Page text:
The people of Hong Kong are demanding a truly democratic future. The UK should not be a party to the repression of such hopes by licensing to the Hong Kong Government equipment, such as tear gas, which could be used in internal repression.
The UK Government’s own export licensing criteria is based on risk assessment. Plainly there are high risks, now and in the future, that equipment that could be used for internal repression might be used in Hong Kong to suppress protesters who merely demand the democratic rights that we in the UK take for granted.
Other countries that the UK has licensed the sale of tear gas to include United Arab Emirates, Saudi Arabia, Oman, Jordan and Pakistan, but the issue goes wider than that. The UK arms trade is worth billions and the government routinely supports and promotes arms exports to oppressive and authoritarian states around the world. Unfortunately this is only one of many examples that disprove the official line that the UK has a ‘rigorous’ arms control policy.
Parliament’s Committees on Arms Export Controls has recently been highly critical of the UK Government’s tendency to approve exports which might be used for internal repression to countries where the Foreign and Commonwealth Office has serious human rights concerns (one of these being China). The UK Government should announce a full investigation into whether UK weapons have been used in Hong Kong, and a ban on the export of all such equipment from the UK to the territory for the foreseeable future.
Photo by @jessiegiblet
#229 No Return to ‘Normal’ ● Sir David King blasts the government ● State power, policing and civil rights under Covid-19 ● Hope and determination in grassroots resistance ● Black liberation and Palestine ● The future of ‘live’ ● Pubs, patriotism and precarity ● Latest book reviews ● And much more!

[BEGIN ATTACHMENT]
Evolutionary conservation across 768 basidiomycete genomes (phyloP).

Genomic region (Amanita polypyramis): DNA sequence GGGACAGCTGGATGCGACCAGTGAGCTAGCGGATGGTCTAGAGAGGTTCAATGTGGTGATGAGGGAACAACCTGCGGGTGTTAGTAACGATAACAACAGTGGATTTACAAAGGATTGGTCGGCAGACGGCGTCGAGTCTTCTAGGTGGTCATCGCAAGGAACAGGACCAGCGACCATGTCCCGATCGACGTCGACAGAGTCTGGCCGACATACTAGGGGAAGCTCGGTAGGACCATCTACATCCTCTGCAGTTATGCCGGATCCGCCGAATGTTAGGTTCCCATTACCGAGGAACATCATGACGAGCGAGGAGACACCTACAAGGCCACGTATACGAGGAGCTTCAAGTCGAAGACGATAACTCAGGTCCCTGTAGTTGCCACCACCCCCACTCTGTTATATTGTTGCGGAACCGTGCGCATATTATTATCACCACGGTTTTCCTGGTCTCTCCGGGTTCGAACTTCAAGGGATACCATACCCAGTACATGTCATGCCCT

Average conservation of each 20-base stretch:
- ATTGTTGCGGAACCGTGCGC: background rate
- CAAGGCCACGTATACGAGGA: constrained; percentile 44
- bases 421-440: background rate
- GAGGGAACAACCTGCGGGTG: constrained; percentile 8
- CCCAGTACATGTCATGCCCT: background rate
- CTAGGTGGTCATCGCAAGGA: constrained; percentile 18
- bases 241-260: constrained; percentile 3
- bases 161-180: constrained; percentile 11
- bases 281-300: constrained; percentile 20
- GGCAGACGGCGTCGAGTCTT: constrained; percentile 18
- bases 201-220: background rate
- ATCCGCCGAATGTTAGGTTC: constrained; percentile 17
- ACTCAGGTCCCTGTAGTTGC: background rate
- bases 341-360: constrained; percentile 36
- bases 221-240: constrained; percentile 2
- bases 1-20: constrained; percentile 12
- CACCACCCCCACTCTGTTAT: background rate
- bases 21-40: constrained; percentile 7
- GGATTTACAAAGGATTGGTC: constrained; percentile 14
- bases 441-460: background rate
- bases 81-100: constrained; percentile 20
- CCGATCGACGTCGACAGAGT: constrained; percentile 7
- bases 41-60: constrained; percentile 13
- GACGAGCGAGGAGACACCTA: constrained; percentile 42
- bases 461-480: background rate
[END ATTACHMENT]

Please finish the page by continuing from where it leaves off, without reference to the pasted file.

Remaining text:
And you choose how much to pay for your subscription...
China's industrial strategy poses new challenges for the UK, writes Dorothy Guerrero
Geoff Crothall reports on the remarkable success of workers’ movements in China
Grassroot support and pressure for new animal protection is growing, says Dave Neale, animal welfare director of Animals Asia Foundation
The number of trade unionists killed, arrested or 'just' dismissed in the pursuit of their members rights has increased alarmingly over the past year, according to a survey by the International Trade Union Confederation. Italian labour journalist Vittorio Longhi, interviews ITUC general secretary Guy Ryder about these and other issues facing the international trade union movement
With China now leading the list of global polluters, non-governmental organisations (NGOs) play an increasingly important role in tackling the country's environmental challenges. Lucia Green-Weiskel reports from Beijing on the dilemmas facing civil society groups in working with China's authoritarian state
There is more continuity between Maoist and modern-day China than is often recognised, writes John Gittings. It’s the importance of the Chinese people that has been lost along the way